16. 16.  Ophthalmic nerve-  Motor nerves to sensory, supplying lacrimal extraocular muscles: gland, conjunctiva, skin and mucous membrane of nose, 1.Oculomotor (3)- skin of forehead supplies iris (raises 3 branches: lacrimal, frontal, upper eyelids) and all nasociliary ocular muscles except lateral rectus 2. Inferior rectus- rotates eye down 3. Inferior oblique- rotates eye up and out
  17. 17.  Facial Nerve- (7) motor nerve- supplies orbicularis oculi muscle, responsible for blinking and lid squeezing. (can block this nerve at mastoid area but more complications with this so not commonly done)
  19. 19. 1.SAFETY:Many eye patients are elderly and may have chronic respiratory or cardio-vascular disease.They may deteriorate with GA .After GA there is always risk of post-operative confusion especially in the elderly, and coughing andvomiting may cause complications after an intraocular operation.AfterGA there is also a slight risk of post- operative chest infection or deep vein thrombosis19
  20. 20. 2.SPEED OF RECOVERY: LA is quicker than GA because less time is required to give the anaesthetic. In particular a patient after LA can go straight out of the operating room, but after GA the patient must be carefully nursed by skilled staff until full consciousness has returned.3.COST: The cost of the equipment and anaesthetic agents is obviously much less with LA.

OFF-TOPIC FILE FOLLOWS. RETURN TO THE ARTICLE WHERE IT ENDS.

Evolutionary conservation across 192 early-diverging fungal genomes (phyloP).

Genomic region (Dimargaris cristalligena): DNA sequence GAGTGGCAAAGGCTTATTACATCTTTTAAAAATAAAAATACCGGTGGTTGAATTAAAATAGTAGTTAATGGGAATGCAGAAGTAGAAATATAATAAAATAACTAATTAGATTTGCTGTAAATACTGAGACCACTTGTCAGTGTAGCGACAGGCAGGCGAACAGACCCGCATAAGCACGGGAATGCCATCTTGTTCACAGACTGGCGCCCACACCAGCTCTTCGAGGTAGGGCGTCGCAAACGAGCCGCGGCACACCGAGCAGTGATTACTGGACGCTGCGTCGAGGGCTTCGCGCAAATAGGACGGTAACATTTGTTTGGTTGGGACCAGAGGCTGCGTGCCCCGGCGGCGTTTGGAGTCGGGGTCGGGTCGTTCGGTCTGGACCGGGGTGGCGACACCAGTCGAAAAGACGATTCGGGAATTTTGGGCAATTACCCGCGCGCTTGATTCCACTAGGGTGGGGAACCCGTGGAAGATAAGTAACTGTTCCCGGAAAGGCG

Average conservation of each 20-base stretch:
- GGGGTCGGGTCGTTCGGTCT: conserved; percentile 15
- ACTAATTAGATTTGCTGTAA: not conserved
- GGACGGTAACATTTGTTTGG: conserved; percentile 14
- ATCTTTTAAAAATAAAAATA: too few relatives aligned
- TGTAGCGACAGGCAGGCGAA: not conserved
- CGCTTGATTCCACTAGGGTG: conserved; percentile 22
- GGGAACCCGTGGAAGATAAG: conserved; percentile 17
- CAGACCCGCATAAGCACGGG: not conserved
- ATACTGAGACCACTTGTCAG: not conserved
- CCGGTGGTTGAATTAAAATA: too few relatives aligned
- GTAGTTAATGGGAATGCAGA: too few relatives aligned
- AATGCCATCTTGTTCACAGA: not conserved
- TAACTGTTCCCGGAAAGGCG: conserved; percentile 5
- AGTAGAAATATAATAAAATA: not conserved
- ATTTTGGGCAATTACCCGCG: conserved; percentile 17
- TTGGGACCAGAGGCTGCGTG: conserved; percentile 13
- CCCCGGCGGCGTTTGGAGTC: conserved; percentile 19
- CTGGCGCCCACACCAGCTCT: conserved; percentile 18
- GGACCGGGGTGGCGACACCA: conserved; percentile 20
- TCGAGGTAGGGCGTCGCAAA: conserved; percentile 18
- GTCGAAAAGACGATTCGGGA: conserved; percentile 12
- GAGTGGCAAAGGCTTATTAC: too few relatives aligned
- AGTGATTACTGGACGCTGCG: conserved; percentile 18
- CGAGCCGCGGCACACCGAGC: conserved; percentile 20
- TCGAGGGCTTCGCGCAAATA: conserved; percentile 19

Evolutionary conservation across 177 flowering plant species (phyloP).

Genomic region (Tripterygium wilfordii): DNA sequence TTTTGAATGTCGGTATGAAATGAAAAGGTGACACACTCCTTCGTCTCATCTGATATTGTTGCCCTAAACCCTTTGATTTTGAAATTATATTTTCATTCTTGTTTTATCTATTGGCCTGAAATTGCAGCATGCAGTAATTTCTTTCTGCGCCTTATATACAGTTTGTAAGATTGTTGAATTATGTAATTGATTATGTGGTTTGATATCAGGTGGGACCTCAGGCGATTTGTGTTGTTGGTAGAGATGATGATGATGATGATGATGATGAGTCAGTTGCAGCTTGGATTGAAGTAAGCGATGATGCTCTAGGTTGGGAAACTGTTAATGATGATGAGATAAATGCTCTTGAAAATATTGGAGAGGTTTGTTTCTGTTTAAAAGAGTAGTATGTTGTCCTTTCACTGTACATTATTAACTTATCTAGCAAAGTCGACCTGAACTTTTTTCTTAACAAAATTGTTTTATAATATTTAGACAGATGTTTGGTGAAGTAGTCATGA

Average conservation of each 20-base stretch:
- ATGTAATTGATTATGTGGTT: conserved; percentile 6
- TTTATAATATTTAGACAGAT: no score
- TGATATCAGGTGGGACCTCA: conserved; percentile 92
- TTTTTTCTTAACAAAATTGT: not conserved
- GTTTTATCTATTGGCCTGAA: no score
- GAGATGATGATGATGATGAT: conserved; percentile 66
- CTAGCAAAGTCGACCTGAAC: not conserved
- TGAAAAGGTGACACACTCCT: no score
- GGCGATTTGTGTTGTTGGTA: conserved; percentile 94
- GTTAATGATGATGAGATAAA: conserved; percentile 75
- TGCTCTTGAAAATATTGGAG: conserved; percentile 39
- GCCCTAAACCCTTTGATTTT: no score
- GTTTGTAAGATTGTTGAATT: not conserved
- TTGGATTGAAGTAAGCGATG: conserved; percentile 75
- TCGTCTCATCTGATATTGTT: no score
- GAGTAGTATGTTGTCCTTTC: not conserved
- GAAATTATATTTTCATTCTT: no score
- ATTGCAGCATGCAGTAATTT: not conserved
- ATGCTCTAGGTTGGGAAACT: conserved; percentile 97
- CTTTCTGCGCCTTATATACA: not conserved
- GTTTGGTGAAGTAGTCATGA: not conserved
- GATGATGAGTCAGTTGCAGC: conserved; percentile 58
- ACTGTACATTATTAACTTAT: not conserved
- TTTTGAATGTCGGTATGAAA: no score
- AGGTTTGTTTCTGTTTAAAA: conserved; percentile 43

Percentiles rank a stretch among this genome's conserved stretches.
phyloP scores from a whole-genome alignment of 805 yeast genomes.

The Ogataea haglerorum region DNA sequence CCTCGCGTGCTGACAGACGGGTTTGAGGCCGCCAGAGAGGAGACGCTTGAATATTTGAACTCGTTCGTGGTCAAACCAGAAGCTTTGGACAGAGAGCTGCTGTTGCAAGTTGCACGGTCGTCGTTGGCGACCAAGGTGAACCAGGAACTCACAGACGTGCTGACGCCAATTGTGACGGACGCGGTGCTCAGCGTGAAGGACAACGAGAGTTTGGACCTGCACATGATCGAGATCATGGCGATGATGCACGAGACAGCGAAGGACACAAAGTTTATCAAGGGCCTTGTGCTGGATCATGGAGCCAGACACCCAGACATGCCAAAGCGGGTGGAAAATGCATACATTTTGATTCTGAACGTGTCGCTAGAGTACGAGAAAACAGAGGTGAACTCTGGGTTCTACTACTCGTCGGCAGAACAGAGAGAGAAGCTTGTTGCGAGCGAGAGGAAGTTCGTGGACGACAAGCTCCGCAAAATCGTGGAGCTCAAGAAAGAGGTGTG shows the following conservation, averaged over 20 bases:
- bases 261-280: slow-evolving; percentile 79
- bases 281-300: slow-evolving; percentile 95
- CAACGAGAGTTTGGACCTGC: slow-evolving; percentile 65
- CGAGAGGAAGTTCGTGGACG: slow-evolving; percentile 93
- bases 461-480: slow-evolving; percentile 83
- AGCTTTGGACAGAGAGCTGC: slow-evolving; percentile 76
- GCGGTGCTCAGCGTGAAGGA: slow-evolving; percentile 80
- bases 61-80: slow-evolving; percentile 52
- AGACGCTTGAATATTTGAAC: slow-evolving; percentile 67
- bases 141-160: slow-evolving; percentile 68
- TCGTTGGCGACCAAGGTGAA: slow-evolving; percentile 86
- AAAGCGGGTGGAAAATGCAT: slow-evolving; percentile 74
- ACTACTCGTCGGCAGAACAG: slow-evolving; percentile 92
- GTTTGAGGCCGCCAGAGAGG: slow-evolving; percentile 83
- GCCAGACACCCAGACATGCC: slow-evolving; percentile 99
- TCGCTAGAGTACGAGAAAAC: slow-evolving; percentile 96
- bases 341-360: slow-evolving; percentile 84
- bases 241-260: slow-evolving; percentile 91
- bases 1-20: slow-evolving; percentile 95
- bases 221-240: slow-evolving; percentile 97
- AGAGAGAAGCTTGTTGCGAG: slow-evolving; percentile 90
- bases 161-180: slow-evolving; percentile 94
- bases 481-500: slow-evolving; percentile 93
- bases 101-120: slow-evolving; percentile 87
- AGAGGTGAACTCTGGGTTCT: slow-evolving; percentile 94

21. 21. 2.SPEED OF RECOVERY: LA is quicker than GA because less time is required to give the anaesthetic. In particular a patient after LA can go straight out of the operating room, but after GA the patient must be carefully nursed by skilled staff until full consciousness has returned.3.COST: The cost of the equipment and anaesthetic agents is obviously much less with LA.
  22. 22. INDICATIONS FOR GA IN EYE SURGERIES:• Children. Young children must be given a GA, and in older children GA is preferable for all except very minor procedures.• Penetrating eye injuries. LA is difficult to give effectively. There is often orbital haemorrhage, and there is a risk of raising the pressure in the eye and expelling some of the ocular contents after LA.
  23. 23.  Majorsurgery or long operations such as exenteration or retinal detachment surgery.• Confused or demented patients are better operated upon under GA.
  24. 24.  Nerve blocks: With this technique the anaesthetic agent is injected close to the main trunk of a nerve or its branches so that its sensory or motor function is blocked. This is the usual way of giving LA for intraocular surgery. With a nerve block a relatively small injection can achieve a large effect. However a stronger solution of anaesthetic may be necessary and lignocaine 2% is the usual agent.